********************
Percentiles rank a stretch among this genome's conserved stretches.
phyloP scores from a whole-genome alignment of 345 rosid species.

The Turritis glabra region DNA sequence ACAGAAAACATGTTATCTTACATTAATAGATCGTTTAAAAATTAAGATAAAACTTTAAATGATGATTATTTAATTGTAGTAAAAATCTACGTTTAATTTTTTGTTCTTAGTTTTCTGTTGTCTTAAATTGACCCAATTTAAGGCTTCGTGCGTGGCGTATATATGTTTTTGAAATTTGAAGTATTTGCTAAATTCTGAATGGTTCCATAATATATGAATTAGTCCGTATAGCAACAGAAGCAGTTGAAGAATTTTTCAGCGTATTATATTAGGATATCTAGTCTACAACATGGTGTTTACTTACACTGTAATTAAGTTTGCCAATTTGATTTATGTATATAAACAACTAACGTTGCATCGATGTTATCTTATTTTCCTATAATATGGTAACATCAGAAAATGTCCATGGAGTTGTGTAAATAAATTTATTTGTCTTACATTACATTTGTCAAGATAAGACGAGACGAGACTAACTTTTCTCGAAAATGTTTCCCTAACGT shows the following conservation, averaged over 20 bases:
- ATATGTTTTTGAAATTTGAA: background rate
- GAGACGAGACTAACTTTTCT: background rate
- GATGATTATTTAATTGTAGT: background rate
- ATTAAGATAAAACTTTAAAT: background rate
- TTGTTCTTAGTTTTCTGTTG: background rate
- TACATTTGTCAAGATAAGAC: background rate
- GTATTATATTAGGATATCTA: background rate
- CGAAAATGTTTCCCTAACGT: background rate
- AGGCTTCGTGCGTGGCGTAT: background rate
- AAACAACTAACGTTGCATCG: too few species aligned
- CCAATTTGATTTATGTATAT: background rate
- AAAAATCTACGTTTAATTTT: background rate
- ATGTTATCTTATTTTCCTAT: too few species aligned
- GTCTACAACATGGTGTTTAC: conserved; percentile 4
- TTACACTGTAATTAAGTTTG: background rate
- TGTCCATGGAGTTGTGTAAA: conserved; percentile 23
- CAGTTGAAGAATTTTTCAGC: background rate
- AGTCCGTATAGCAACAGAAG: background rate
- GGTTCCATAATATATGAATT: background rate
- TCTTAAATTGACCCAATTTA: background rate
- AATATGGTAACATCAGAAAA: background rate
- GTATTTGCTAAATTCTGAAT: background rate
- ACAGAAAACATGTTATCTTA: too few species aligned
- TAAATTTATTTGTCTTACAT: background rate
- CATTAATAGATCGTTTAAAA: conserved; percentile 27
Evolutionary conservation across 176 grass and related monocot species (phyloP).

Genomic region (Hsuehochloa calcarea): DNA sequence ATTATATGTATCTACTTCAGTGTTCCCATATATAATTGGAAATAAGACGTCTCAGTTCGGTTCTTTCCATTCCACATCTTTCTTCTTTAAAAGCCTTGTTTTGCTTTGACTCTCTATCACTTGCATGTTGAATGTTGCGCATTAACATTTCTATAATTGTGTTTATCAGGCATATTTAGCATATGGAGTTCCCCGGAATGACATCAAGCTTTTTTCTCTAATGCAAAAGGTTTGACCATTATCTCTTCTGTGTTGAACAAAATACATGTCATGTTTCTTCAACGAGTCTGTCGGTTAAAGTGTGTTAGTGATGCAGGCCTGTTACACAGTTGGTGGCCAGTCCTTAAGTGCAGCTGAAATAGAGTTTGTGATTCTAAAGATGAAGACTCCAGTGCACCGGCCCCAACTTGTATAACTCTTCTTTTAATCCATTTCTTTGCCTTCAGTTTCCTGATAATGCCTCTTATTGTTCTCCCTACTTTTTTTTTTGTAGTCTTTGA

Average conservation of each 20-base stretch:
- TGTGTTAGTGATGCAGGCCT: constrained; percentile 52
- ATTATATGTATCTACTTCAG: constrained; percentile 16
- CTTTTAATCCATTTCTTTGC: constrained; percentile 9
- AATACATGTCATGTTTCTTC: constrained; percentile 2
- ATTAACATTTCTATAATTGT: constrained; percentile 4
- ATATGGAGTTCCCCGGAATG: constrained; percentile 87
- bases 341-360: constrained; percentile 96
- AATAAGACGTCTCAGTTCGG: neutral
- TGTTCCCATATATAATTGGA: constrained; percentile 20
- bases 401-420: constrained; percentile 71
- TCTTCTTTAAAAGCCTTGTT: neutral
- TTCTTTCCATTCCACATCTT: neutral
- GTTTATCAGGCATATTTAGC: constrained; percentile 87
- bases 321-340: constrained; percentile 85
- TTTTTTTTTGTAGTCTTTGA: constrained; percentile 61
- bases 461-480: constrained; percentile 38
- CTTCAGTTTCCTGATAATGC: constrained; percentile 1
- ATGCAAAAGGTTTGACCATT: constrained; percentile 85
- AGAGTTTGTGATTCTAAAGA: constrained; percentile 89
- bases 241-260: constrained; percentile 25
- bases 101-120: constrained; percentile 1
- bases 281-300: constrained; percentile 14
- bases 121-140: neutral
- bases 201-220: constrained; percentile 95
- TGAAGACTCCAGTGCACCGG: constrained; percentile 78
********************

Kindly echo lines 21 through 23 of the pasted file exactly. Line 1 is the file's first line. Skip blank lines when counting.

- AGTCCGTATAGCAACAGAAG: background rate
- GGTTCCATAATATATGAATT: background rate
- TCTTAAATTGACCCAATTTA: background rate